Someone tell Tom! Myspace is a “graveyard of personal data” that anyone can access
A security researcher has revealed that anyone’s old Myspace account can be easily accessed just by knowing a few basic pieces of personal information.
Myspace became one of most popular social network sites following its creation in 2003, but was rapidly overtaken by Facebook and others.
At its peak it attracted around 75 million active users a month and these users have now been warned that their accounts are at risk of being hacked.
According to Leigh-Anne Galloway, a security researcher at Positive Technologies, the account recovery mechanism that Myspace provides for users who no longer have access to their old email addresses can be quite easily tricked into letting anyone in.
All hackers need to know the target user’s full name, username and date of birth, all information that is often freely available from other social networks.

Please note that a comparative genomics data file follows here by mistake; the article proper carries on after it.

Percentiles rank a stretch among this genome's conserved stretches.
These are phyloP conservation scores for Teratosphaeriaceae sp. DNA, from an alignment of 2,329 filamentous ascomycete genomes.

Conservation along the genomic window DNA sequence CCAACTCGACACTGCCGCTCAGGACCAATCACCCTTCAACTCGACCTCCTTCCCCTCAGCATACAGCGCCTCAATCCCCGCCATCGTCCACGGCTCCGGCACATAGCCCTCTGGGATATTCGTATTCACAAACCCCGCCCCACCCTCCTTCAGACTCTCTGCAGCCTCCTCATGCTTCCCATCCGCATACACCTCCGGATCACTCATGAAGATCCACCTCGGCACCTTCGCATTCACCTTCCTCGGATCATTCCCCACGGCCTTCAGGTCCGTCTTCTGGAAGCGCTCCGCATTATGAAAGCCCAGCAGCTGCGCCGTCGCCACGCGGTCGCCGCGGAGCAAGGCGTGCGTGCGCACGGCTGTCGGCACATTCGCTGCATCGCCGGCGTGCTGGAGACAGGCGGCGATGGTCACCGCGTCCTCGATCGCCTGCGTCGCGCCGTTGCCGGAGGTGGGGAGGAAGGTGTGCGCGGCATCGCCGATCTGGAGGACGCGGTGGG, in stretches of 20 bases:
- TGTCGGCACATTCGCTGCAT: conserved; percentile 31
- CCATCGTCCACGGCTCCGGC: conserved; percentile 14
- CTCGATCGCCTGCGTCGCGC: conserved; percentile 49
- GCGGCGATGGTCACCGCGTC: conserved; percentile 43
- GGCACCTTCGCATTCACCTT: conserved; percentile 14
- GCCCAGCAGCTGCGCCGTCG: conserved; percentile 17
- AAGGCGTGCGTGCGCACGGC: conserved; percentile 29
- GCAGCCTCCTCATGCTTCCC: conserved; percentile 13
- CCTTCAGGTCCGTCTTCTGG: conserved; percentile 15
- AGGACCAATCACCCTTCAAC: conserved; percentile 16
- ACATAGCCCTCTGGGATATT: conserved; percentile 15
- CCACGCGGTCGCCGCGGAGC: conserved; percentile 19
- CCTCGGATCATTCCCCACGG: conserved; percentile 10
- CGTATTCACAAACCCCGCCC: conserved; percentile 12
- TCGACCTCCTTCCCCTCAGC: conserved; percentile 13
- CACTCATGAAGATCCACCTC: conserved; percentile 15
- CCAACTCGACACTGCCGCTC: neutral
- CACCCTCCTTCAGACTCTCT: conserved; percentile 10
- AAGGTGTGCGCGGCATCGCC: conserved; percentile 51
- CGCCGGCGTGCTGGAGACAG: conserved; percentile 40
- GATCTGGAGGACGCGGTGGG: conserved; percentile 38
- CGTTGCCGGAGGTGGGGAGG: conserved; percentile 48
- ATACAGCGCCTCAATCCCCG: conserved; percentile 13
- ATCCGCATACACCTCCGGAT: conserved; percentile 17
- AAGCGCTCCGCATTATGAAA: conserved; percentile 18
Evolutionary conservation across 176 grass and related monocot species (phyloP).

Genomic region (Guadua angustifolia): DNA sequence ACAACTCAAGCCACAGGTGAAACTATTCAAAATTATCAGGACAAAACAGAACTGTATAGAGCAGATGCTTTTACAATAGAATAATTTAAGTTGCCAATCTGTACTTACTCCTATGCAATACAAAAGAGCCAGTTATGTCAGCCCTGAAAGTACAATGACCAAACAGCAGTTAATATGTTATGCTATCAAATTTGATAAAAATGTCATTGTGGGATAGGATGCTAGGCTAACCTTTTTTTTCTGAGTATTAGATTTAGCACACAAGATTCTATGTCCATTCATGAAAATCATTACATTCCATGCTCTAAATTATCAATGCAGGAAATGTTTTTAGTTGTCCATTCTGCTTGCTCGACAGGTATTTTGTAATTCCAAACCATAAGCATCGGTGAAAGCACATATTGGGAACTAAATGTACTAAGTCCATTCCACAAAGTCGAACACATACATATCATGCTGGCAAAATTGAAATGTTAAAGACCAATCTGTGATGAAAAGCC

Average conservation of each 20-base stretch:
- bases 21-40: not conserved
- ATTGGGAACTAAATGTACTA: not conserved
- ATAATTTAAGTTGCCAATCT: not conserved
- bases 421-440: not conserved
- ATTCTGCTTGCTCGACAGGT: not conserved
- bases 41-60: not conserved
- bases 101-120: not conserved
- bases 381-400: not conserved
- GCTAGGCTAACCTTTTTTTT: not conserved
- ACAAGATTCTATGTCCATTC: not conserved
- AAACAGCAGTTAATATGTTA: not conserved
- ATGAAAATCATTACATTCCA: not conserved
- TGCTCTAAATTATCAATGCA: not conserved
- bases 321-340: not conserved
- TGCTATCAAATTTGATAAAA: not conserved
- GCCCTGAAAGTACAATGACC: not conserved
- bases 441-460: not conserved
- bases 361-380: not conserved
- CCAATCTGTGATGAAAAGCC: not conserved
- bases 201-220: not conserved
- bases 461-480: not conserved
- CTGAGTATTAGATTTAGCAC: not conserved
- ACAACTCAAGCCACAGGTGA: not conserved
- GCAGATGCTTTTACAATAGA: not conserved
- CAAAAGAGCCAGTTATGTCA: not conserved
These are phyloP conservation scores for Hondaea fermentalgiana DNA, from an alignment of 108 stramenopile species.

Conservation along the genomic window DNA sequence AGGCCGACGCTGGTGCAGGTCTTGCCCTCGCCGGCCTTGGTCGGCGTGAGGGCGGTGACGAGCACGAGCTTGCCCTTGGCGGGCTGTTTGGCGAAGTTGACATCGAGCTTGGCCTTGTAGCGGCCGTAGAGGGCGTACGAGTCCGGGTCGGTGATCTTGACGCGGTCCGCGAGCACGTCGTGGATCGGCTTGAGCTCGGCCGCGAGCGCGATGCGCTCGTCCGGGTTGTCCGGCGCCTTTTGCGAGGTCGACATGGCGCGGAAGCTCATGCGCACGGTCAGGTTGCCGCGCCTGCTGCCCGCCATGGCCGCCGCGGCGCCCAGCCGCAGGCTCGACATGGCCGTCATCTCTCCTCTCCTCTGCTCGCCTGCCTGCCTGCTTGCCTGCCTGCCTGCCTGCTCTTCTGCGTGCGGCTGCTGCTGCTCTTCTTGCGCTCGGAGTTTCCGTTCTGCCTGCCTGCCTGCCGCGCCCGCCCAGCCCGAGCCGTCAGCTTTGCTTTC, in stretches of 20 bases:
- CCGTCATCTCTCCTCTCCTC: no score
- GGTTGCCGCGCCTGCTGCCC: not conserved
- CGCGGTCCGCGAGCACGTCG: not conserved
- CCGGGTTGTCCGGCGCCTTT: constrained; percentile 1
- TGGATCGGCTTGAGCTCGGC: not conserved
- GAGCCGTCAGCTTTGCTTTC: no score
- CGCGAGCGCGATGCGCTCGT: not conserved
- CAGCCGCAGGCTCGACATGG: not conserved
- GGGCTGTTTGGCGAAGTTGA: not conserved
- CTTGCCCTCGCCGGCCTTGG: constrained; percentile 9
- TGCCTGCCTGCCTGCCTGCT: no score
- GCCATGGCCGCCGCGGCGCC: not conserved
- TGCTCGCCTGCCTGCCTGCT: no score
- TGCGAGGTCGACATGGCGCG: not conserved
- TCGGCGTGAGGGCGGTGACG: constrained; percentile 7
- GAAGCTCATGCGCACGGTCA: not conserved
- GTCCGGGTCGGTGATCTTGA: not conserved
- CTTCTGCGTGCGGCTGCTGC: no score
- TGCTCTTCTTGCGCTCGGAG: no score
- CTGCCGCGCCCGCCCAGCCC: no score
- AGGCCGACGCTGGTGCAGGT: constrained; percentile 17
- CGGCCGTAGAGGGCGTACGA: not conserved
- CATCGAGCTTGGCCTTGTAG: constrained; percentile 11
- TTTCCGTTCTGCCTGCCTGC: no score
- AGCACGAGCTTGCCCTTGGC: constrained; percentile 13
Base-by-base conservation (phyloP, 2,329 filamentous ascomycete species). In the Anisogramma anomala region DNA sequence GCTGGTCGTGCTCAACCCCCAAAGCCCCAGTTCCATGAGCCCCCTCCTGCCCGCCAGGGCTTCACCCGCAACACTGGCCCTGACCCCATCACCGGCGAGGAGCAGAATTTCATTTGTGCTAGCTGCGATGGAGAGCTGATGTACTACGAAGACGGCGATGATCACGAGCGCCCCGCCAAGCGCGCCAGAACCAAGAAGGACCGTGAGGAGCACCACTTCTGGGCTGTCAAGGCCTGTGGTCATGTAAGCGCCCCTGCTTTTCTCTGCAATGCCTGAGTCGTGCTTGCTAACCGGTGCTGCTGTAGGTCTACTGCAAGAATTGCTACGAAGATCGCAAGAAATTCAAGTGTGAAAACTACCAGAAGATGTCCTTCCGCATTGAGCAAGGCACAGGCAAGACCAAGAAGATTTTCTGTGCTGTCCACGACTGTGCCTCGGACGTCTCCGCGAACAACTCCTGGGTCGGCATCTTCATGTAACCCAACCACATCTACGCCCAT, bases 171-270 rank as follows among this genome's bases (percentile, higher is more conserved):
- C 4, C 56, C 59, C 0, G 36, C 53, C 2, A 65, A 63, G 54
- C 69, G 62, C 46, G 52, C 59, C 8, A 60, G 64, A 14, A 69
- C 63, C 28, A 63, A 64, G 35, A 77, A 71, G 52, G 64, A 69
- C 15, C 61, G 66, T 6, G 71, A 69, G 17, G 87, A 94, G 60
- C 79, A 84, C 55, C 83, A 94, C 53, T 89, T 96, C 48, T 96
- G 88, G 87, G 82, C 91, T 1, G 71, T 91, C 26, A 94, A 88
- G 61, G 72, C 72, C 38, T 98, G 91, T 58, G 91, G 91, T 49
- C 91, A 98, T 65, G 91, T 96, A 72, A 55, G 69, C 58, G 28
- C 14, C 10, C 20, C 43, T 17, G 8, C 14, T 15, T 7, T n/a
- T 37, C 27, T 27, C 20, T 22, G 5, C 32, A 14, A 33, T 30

Speaking to Motherboard, Galloway said: “Companies have a duty of care to users past and present. Myspace is an enormous graveyard of personal data. If you have an end of life application or website, you have to have a plan.”
She added that she was “horrified” at Myspace’s “complete lack of due diligence” when it comes to the privacy of their former users.
Motherboard confirmed the Galloway’s claims, testing the flaw on two accounts and finding that it was able to “write new posts, read old messages, and basically do whatever the account owner’s could do”.
Speaking to Silicon, a spokeswoman said: “In response to some recent concerns raised regarding Myspace user account reactivation, we have enhanced our process by adding an additional verification step to avoid improper access. We take data security very seriously at Myspace. We plan to continue to refine and improve this process over time.”
The news comes after 360 million MySpace accounts were stolen and leaked online last year, many of which contained username and password information.
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